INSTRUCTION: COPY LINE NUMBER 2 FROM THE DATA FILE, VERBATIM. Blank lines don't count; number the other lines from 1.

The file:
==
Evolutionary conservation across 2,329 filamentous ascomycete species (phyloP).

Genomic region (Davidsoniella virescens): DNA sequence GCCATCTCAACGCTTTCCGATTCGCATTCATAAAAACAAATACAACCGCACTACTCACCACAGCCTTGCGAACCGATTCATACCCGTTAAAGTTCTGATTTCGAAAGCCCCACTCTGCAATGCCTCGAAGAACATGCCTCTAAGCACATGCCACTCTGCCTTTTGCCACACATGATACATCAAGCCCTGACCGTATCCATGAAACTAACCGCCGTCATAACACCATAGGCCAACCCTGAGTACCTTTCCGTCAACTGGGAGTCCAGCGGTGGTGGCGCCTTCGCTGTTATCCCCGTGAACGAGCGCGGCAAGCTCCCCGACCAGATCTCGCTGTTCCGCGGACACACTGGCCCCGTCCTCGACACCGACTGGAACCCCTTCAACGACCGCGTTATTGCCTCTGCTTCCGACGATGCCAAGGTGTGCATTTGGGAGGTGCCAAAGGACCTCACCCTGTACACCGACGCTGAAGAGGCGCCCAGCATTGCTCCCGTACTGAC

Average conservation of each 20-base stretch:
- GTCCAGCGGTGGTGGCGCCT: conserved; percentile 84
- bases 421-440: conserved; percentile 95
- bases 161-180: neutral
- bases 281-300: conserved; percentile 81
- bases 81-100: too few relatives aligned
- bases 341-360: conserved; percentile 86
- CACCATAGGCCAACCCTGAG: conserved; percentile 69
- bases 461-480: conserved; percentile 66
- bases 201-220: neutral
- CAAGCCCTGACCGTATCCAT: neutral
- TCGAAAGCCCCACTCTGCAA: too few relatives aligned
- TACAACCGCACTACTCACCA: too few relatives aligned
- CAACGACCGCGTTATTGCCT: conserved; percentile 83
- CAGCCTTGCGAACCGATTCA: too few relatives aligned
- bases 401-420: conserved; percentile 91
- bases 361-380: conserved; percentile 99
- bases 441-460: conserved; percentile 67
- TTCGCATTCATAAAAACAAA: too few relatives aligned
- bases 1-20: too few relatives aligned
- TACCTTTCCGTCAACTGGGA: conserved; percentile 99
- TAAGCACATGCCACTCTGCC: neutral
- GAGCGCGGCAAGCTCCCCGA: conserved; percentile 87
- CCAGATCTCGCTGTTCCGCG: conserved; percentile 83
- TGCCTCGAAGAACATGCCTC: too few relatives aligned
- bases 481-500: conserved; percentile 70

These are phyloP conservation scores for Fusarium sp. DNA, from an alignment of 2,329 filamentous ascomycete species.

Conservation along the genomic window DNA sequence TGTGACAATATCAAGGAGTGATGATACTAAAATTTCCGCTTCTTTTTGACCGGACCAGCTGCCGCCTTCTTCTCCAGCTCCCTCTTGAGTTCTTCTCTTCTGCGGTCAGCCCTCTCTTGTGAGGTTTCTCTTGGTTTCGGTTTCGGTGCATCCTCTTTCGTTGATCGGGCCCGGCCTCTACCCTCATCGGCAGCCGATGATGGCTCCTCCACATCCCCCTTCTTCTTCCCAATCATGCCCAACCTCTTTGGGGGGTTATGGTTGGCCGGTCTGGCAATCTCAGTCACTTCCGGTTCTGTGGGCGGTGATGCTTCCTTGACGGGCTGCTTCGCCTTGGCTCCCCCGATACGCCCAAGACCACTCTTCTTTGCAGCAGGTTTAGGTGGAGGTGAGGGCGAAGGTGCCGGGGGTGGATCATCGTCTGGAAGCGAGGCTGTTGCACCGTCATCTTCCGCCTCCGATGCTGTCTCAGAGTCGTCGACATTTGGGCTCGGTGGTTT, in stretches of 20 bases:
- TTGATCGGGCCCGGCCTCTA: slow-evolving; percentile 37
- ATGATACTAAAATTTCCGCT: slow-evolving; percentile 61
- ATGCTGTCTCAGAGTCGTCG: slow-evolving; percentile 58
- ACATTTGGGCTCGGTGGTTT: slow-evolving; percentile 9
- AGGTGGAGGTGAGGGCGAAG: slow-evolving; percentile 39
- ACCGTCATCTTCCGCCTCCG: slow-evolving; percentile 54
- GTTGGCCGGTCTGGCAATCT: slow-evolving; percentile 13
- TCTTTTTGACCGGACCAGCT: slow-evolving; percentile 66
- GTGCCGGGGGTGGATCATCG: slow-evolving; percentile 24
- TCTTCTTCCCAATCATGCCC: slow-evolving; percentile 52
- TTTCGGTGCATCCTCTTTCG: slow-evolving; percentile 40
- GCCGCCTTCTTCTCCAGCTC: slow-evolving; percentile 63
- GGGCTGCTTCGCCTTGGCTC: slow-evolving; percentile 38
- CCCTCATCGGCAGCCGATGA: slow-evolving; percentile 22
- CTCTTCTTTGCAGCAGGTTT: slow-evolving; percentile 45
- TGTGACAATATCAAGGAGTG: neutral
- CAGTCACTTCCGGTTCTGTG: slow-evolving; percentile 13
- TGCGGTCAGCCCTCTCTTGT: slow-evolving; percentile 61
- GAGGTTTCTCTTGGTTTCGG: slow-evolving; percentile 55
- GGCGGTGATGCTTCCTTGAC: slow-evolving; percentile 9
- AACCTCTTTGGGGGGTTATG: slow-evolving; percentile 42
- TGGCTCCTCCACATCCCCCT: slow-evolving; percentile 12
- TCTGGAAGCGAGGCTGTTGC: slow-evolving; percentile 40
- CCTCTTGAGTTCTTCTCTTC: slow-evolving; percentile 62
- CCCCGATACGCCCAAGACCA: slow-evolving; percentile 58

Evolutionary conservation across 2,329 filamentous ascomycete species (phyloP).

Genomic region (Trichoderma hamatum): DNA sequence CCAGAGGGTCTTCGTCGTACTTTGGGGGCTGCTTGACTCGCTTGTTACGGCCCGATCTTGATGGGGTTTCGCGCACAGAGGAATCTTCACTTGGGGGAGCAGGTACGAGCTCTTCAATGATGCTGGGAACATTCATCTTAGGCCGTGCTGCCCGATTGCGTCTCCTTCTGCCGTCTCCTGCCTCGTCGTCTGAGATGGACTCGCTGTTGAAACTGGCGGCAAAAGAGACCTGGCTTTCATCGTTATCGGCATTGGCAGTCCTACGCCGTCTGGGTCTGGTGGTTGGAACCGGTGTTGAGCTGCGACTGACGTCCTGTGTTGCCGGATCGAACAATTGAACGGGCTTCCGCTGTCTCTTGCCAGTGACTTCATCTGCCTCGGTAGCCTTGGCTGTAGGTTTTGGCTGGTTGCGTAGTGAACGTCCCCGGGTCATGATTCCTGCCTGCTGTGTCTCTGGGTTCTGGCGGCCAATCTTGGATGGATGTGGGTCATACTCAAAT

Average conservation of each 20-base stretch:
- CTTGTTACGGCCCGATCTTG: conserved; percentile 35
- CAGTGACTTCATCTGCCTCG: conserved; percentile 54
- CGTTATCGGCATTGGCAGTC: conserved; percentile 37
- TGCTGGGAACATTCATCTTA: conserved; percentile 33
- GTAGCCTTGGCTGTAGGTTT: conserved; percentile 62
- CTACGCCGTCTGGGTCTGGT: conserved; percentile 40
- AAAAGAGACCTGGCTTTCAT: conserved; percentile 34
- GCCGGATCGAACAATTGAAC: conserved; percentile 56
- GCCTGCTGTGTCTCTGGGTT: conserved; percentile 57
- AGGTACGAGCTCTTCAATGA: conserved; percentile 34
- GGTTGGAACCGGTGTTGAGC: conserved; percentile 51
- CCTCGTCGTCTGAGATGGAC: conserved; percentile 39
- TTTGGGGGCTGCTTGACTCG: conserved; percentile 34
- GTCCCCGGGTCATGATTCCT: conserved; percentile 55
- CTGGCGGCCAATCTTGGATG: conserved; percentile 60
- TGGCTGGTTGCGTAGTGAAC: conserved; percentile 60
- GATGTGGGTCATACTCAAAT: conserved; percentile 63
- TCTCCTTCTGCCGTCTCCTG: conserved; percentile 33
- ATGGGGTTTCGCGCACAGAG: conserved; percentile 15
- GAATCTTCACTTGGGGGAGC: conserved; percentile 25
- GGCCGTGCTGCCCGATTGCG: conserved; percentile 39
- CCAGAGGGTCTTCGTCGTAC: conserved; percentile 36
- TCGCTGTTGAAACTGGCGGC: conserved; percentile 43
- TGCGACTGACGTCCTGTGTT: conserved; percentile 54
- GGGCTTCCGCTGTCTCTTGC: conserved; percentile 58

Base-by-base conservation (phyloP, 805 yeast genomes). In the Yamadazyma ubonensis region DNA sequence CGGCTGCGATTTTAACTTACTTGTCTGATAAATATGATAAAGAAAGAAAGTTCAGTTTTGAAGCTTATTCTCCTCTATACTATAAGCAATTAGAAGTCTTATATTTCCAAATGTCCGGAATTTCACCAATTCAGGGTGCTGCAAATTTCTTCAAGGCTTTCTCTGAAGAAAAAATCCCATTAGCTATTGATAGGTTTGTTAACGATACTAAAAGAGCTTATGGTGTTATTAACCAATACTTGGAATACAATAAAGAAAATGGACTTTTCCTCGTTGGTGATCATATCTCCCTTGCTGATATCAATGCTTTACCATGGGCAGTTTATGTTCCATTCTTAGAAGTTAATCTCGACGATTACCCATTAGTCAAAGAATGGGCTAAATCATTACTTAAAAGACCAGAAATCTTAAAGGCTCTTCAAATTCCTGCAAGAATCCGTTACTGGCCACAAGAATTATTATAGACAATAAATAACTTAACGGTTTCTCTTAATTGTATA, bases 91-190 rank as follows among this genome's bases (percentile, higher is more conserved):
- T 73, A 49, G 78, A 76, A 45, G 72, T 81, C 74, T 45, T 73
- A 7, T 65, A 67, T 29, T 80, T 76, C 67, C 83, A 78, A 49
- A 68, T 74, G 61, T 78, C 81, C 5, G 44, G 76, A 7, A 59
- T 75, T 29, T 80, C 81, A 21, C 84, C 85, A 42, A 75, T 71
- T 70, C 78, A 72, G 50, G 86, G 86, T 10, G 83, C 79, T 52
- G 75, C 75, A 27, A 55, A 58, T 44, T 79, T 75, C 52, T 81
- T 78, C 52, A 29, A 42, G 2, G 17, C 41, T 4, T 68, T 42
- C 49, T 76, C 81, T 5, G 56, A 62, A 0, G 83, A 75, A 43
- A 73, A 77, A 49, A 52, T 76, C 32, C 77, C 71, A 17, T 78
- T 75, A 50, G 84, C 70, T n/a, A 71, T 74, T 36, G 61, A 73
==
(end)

Genomic region (Davidsoniella virescens): DNA sequence GCCATCTCAACGCTTTCCGATTCGCATTCATAAAAACAAATACAACCGCACTACTCACCACAGCCTTGCGAACCGATTCATACCCGTTAAAGTTCTGATTTCGAAAGCCCCACTCTGCAATGCCTCGAAGAACATGCCTCTAAGCACATGCCACTCTGCCTTTTGCCACACATGATACATCAAGCCCTGACCGTATCCATGAAACTAACCGCCGTCATAACACCATAGGCCAACCCTGAGTACCTTTCCGTCAACTGGGAGTCCAGCGGTGGTGGCGCCTTCGCTGTTATCCCCGTGAACGAGCGCGGCAAGCTCCCCGACCAGATCTCGCTGTTCCGCGGACACACTGGCCCCGTCCTCGACACCGACTGGAACCCCTTCAACGACCGCGTTATTGCCTCTGCTTCCGACGATGCCAAGGTGTGCATTTGGGAGGTGCCAAAGGACCTCACCCTGTACACCGACGCTGAAGAGGCGCCCAGCATTGCTCCCGTACTGAC